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Of Brackets and Bailouts

It’s March, that time of year when tens of millions of Americans fill out their NCAA Men’s Basketball Tournament brackets. They compete against office mates and total strangers on the Internet to pick the eventual champion or earn the most points in a scoring system that is now part of America’s collective unconscious.

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It’s March, that time of year when tens of millions of Americans fill out their NCAA Men’s Basketball Tournament brackets. They compete against office mates and total strangers on the Internet to pick the eventual champion or earn the most points in a scoring system that is now part of America’s collective unconscious. The estimate of up to $4 billion in workplace productivity lost due to bracket maintenance doesn’t seem to bother too many folks either.

Then there are the hundreds of millions of dollars wagered on this three-week event. So what in the world can get a guy from New Jersey remotely interested in the California State University Northridge Matadors? It’s the whole bracket thing, this interactive, highly visual view of the tourney that requires a simple series of binary decisions—yes/no, win/lose—leading to a champion. It is engaging because of its visceral tangibility.

Interestingly, it is this same visceral tangibility that has fueled the populist outrage at the AIG executives’ bonuses. Politicians in Washington are mortgaging our grandchildren’s future with trillion dollar deficits, and most folks find these staggering figures incomprehensible, and therefore unreal.

But with the mental image of an AIG executive getting handed a million dollar check, made possible by all those IRS deductions on your paycheck, things get very tangible, very fast.

Well, whether we take our cues from the NCAA or from AIG, these brackets and bailouts have the one thing in common that marketers need in order to to sell their products, services and ideas: visceral tangibility.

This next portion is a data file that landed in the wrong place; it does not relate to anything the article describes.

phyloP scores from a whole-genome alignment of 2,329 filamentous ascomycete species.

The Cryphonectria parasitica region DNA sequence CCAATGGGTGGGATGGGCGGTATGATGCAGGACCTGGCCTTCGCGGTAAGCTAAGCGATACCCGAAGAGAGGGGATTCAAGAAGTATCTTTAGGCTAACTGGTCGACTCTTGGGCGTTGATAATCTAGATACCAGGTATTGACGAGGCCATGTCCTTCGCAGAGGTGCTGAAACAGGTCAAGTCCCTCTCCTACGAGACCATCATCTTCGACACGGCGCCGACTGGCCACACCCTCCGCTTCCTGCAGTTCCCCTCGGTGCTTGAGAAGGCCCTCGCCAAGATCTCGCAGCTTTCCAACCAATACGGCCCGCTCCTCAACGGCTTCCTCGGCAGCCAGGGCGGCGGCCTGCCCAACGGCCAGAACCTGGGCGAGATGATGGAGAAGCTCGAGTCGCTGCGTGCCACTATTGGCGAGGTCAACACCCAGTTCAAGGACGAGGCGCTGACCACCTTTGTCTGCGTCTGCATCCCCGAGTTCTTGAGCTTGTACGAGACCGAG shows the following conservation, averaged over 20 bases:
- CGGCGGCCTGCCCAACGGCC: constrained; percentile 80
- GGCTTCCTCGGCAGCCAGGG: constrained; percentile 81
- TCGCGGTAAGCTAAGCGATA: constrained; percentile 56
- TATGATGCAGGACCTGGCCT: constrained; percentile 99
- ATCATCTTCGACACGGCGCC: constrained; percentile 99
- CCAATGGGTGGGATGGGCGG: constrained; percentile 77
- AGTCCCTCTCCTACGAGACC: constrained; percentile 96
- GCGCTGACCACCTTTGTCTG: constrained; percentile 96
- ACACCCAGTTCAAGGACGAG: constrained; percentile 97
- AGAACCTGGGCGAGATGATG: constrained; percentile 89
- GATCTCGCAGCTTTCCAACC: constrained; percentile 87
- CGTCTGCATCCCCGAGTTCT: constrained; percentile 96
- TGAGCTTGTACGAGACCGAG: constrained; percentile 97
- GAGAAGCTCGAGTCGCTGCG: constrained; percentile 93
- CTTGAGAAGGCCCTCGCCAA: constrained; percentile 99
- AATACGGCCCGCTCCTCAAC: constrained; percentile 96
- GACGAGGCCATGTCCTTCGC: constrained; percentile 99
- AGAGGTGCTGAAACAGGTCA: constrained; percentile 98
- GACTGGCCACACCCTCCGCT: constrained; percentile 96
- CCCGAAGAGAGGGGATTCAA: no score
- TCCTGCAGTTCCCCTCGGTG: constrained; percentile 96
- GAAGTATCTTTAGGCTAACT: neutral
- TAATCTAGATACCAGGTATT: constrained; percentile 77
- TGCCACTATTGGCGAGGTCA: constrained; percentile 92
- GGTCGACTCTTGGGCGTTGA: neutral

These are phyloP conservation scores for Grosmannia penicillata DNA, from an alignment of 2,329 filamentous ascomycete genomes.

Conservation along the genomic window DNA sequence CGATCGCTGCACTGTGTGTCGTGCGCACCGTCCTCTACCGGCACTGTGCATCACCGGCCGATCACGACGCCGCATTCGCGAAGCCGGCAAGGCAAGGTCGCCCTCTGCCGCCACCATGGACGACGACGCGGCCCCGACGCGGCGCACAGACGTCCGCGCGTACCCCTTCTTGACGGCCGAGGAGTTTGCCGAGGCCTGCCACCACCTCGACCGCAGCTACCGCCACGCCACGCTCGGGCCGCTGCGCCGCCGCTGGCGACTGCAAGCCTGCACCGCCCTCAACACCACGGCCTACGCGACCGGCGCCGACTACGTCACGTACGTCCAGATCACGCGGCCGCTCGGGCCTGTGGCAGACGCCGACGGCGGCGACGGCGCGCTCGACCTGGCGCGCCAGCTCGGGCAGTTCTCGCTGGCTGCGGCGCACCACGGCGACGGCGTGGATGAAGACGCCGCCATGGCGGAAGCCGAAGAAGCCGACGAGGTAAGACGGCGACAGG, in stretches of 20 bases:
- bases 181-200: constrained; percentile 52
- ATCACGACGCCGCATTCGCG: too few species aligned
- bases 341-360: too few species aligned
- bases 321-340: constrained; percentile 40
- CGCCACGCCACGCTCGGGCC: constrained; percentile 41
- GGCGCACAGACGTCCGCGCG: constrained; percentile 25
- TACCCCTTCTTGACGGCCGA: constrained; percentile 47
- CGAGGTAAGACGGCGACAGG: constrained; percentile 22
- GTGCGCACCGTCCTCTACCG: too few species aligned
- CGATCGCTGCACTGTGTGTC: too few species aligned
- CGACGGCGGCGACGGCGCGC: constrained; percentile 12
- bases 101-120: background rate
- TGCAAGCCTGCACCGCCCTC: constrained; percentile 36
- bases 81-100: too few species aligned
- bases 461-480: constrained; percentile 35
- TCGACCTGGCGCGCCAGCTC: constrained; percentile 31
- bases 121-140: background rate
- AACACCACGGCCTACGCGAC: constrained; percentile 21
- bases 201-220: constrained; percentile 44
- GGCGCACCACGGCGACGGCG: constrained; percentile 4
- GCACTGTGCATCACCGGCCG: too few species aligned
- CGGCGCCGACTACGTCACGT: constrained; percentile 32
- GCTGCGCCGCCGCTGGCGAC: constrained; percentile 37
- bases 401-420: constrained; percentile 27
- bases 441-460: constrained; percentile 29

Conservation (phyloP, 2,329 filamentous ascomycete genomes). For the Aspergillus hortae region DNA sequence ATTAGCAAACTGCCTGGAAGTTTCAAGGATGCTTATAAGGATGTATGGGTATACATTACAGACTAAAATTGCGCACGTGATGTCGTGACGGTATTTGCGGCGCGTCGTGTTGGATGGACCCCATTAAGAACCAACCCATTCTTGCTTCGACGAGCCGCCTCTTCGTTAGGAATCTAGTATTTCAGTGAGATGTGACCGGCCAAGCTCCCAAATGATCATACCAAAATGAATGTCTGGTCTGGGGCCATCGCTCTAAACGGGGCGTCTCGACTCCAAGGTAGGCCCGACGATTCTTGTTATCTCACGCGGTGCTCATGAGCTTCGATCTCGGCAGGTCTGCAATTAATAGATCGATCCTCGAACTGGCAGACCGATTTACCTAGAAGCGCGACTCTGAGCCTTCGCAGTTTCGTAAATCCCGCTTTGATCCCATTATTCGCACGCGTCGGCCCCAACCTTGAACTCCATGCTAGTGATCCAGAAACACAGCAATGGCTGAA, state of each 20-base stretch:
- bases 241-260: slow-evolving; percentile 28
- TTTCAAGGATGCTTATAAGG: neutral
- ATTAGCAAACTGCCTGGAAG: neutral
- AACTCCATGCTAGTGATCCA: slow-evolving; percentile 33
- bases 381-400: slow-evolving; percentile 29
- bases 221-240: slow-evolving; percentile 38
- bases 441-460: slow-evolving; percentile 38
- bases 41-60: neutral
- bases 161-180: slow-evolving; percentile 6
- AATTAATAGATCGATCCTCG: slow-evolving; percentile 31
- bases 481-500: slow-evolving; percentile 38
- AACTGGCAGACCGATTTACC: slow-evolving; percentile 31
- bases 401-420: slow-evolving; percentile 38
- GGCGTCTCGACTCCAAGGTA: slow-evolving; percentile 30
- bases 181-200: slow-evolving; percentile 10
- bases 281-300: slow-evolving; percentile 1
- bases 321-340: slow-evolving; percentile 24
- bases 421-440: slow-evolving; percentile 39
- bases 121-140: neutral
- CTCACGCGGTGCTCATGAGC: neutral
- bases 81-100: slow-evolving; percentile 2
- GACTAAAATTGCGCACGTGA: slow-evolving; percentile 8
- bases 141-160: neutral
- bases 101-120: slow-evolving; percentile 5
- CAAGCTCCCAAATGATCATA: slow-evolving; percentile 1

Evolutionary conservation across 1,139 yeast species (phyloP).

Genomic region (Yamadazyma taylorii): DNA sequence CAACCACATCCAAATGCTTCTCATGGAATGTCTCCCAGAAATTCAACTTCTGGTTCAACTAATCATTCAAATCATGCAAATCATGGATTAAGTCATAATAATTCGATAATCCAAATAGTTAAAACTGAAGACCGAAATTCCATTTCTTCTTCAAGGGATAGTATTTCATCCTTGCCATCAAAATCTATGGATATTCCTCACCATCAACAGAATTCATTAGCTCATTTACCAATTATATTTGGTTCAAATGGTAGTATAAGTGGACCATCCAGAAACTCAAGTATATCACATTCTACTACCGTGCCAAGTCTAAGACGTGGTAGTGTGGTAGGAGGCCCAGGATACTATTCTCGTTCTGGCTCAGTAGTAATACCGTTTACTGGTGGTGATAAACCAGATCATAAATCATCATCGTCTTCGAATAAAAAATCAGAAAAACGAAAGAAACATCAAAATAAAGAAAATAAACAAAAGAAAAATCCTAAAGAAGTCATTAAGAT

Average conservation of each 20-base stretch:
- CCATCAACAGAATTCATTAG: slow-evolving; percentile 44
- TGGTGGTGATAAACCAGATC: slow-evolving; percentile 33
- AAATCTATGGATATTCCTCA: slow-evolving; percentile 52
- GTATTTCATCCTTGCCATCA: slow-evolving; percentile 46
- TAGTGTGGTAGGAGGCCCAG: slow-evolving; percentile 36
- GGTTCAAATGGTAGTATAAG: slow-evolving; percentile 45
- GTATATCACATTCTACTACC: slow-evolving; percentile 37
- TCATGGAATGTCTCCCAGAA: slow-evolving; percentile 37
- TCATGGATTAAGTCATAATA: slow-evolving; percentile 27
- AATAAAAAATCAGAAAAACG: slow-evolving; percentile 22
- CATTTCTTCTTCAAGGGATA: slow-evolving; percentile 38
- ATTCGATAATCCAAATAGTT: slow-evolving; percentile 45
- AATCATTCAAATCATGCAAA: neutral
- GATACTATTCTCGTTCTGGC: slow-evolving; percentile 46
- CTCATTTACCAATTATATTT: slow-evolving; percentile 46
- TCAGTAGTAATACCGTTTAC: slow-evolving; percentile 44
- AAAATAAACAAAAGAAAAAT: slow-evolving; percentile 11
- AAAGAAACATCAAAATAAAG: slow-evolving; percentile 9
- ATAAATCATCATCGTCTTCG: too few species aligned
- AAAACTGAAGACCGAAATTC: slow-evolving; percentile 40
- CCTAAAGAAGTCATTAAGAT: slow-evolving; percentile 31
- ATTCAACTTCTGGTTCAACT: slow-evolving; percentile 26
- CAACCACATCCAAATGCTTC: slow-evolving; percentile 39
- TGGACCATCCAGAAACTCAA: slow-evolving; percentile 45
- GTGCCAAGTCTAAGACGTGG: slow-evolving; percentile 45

Here’s the formula, the secret sauce of marketing:

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         Something That Creates an Emotion

     +  Something That Can Be Visualized

     =  Something That Generates a Response

 

It’s why benefits sell better than features.

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It’s why storytelling always beats PowerPoint.

It’s perhaps why, if the government bailout had called for the AIG executives to play a tournament of one-on-one basketball to see who gets the full $165 million, nobody would mind too much. We’d be too busy filling out our AIG brackets.

David Heitman     david@thecreativealliance.com     www.thecreativealliance.com 

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About the author

David's award-winning creative direction has been recognized in both consumer and B2B marketing contexts, specifically in the development of various creative themes, advertising campaigns, art direction, headlines and taglines for the agency's clients. With degrees in history and theology, he leverages a wealth of fascinating ideas, translating them into unique marketing directions. As brand strategist, David assists the agency's clients in building a compelling, systematic brand architecture, that enables them to increase their influence within their respective industries, while building long-term equity in their organizations. David has directed numerous video and multimedia productions for clients in a wide range of industries, including financial services, travel and tourism, consumer/retail and non-profit organizations. David oversees the agency's public relations and social media services, helping clients develop influential media relationships and also launch and maintain multiple, integrated social media platforms. Media strategy is also his responsibility when clients need to make wise, cost-effective advertising investments with measurable returns on investment in radio, television, web, print and out of home media. For nearly twenty years, David has served a wide variety of organizations as a speaker and consultant on topics including creativity theory, branding, business ethics and media literacy

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